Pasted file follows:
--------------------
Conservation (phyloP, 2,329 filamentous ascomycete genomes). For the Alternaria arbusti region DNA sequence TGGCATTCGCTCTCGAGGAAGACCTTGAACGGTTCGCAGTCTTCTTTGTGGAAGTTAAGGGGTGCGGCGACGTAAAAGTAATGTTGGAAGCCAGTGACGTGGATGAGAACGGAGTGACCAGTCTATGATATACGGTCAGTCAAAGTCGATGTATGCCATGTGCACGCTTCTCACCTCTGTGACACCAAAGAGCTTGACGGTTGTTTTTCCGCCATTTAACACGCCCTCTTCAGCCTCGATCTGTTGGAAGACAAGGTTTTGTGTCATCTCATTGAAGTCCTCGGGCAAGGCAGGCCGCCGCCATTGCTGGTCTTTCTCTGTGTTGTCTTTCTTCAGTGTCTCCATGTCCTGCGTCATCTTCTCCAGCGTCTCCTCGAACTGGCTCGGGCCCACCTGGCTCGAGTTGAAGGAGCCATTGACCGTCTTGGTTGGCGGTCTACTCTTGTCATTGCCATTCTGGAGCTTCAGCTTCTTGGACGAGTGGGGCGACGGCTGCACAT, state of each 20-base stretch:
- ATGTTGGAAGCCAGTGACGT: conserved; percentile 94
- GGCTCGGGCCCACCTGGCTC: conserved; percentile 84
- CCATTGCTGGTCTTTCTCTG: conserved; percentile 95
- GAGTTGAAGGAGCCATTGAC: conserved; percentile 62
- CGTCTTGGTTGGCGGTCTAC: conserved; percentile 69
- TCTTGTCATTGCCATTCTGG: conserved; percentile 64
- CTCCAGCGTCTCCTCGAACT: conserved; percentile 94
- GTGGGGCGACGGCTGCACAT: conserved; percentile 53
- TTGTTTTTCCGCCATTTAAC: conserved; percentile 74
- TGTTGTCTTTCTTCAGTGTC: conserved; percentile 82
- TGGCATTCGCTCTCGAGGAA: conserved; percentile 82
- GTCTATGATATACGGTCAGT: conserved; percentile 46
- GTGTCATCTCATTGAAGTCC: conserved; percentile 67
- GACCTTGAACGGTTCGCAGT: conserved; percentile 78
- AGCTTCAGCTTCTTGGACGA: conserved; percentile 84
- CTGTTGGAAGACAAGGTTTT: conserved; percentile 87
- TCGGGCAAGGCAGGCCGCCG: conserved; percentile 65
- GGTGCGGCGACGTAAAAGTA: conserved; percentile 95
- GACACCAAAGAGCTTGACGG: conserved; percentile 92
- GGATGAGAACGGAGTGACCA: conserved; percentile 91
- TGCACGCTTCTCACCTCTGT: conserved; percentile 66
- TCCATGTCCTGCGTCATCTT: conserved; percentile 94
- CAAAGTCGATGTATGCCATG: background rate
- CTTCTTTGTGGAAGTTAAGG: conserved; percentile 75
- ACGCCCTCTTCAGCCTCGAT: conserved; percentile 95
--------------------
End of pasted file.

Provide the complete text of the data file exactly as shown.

Conservation (phyloP, 2,329 filamentous ascomycete genomes). For the Alternaria arbusti region DNA sequence TGGCATTCGCTCTCGAGGAAGACCTTGAACGGTTCGCAGTCTTCTTTGTGGAAGTTAAGGGGTGCGGCGACGTAAAAGTAATGTTGGAAGCCAGTGACGTGGATGAGAACGGAGTGACCAGTCTATGATATACGGTCAGTCAAAGTCGATGTATGCCATGTGCACGCTTCTCACCTCTGTGACACCAAAGAGCTTGACGGTTGTTTTTCCGCCATTTAACACGCCCTCTTCAGCCTCGATCTGTTGGAAGACAAGGTTTTGTGTCATCTCATTGAAGTCCTCGGGCAAGGCAGGCCGCCGCCATTGCTGGTCTTTCTCTGTGTTGTCTTTCTTCAGTGTCTCCATGTCCTGCGTCATCTTCTCCAGCGTCTCCTCGAACTGGCTCGGGCCCACCTGGCTCGAGTTGAAGGAGCCATTGACCGTCTTGGTTGGCGGTCTACTCTTGTCATTGCCATTCTGGAGCTTCAGCTTCTTGGACGAGTGGGGCGACGGCTGCACAT, state of each 20-base stretch:
- ATGTTGGAAGCCAGTGACGT: conserved; percentile 94
- GGCTCGGGCCCACCTGGCTC: conserved; percentile 84
- CCATTGCTGGTCTTTCTCTG: conserved; percentile 95
- GAGTTGAAGGAGCCATTGAC: conserved; percentile 62
- CGTCTTGGTTGGCGGTCTAC: conserved; percentile 69
- TCTTGTCATTGCCATTCTGG: conserved; percentile 64
- CTCCAGCGTCTCCTCGAACT: conserved; percentile 94
- GTGGGGCGACGGCTGCACAT: conserved; percentile 53
- TTGTTTTTCCGCCATTTAAC: conserved; percentile 74
- TGTTGTCTTTCTTCAGTGTC: conserved; percentile 82
- TGGCATTCGCTCTCGAGGAA: conserved; percentile 82
- GTCTATGATATACGGTCAGT: conserved; percentile 46
- GTGTCATCTCATTGAAGTCC: conserved; percentile 67
- GACCTTGAACGGTTCGCAGT: conserved; percentile 78
- AGCTTCAGCTTCTTGGACGA: conserved; percentile 84
- CTGTTGGAAGACAAGGTTTT: conserved; percentile 87
- TCGGGCAAGGCAGGCCGCCG: conserved; percentile 65
- GGTGCGGCGACGTAAAAGTA: conserved; percentile 95
- GACACCAAAGAGCTTGACGG: conserved; percentile 92
- GGATGAGAACGGAGTGACCA: conserved; percentile 91
- TGCACGCTTCTCACCTCTGT: conserved; percentile 66
- TCCATGTCCTGCGTCATCTT: conserved; percentile 94
- CAAAGTCGATGTATGCCATG: background rate
- CTTCTTTGTGGAAGTTAAGG: conserved; percentile 75
- ACGCCCTCTTCAGCCTCGAT: conserved; percentile 95